Continuous oblique mattress suture
Video 5-13. Running oblique mattress suture
This is a hybrid running everting technique used for closure and epidermal approximation. It incorporates an oblique mattress component, which encourages both wound eversion and wound-edge apposition. This technique may be useful for patients with atrophic skin, as the broader anchoring bites of the oblique mattress technique may help limit the tissue tear-through that may be seen with a simple running suture, while concomitantly providing improved wound-edge eversion.
With all techniques, it is best to use the thinnest suture possible in order to minimize the risk of track marks and foreign-body reactions. This technique was originally described for the trunk and extremities, where a 2-0 nonabsorbable suture was advocated. Unless there is marked tension across the wound, smaller gauge suture material is preferable. Indeed, since the goal of the continuous oblique mattress suture is primarily to encourage wound-edge eversion, fine-gauge suture material may be used on the extremities as well, though if the wound is under significant tension, then 5-0 suture material may be used on the extremities and neck, and thicker suture material, including 3-0, may be used on the trunk if the anticipated tension is marked.
The needle is inserted perpendicular to the epidermis, approximately 6-mm distant to the wound edge.
With a fluid motion of the wrist, the needle is rotated through the dermis, taking the bite wider at the deep margin than at the surface, and the needle tip exits the skin on the contralateral side.
The needle body is grasped with surgical forceps in the left hand, with care being taken to avoid grasping the needle tip, which can be easily dulled by repetitive friction against the surgical forceps. It is gently grasped and pulled upward with the surgical forceps as the body of the needle is released from the needle driver. Alternatively, the needle may be released from the needle driver and the needle driver itself may be used to grasp the needle from the contralateral side of the wound to complete its rotation through its arc, obviating the need for surgical forceps.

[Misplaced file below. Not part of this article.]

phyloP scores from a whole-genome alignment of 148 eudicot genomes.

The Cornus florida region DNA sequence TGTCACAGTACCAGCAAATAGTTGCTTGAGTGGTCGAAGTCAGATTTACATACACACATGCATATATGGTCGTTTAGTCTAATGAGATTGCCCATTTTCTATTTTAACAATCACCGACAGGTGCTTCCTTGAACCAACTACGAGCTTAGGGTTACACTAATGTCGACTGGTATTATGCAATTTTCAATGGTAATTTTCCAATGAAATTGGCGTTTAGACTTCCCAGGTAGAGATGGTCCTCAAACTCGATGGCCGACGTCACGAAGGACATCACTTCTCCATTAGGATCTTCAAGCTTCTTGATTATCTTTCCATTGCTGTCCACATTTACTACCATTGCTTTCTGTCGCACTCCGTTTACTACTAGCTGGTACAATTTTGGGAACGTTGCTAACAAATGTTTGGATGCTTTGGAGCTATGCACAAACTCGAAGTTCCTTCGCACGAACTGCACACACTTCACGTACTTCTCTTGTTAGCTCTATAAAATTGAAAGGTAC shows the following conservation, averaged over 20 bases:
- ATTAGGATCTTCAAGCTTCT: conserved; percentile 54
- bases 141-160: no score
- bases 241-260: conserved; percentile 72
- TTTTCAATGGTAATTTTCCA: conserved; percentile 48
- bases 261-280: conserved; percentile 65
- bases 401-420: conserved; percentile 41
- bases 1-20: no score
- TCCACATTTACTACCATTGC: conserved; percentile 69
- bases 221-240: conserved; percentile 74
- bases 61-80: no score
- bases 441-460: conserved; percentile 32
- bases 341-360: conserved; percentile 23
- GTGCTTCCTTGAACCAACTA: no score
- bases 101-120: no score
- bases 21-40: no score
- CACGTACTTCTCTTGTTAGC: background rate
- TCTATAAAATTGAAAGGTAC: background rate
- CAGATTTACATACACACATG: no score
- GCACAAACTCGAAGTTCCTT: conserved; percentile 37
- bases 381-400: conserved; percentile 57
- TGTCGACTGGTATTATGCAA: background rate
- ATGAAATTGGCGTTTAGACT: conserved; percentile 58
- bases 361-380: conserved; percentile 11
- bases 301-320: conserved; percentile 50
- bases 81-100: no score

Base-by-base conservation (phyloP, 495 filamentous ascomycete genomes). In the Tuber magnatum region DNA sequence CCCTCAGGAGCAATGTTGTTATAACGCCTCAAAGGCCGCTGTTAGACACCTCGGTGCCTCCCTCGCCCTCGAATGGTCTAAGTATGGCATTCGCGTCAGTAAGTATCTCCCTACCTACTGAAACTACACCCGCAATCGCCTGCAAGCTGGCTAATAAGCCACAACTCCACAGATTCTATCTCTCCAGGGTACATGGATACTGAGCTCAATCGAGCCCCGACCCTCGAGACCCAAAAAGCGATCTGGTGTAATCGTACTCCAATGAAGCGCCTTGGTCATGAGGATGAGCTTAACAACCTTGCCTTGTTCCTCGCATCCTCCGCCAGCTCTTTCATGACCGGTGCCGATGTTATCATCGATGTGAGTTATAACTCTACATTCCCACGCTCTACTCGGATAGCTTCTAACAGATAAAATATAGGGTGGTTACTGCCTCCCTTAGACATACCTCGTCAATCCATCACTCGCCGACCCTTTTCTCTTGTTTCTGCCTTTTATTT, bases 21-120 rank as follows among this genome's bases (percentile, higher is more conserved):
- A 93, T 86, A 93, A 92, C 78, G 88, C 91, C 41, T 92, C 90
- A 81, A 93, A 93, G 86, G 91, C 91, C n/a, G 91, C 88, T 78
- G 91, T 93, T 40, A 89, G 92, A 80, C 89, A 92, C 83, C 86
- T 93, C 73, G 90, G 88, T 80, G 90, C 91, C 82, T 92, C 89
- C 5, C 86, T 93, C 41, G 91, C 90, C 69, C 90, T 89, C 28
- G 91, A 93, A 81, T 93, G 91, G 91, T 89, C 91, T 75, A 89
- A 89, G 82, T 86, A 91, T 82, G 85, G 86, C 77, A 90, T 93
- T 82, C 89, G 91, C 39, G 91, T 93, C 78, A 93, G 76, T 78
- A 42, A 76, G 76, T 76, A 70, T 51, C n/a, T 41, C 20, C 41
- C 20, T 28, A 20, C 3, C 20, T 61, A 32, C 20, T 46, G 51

The suture material is then tied off gently, with care being taken to minimize tension across the epidermis and avoid overly constricting the wound edges. The trailing end of suture is trimmed.
Starting approximately 2 mm proximal relative to the surgeon, the needle is then reinserted perpendicular to the epidermis, 3 mm from the wound edge on the right side of the wound.
With a fluid motion of the wrist, the needle is rotated through the dermis, and the needle tip exits the skin on the contralateral side, again approximately 3 mm set back from the incised wound edge.
The needle is then reloaded in ...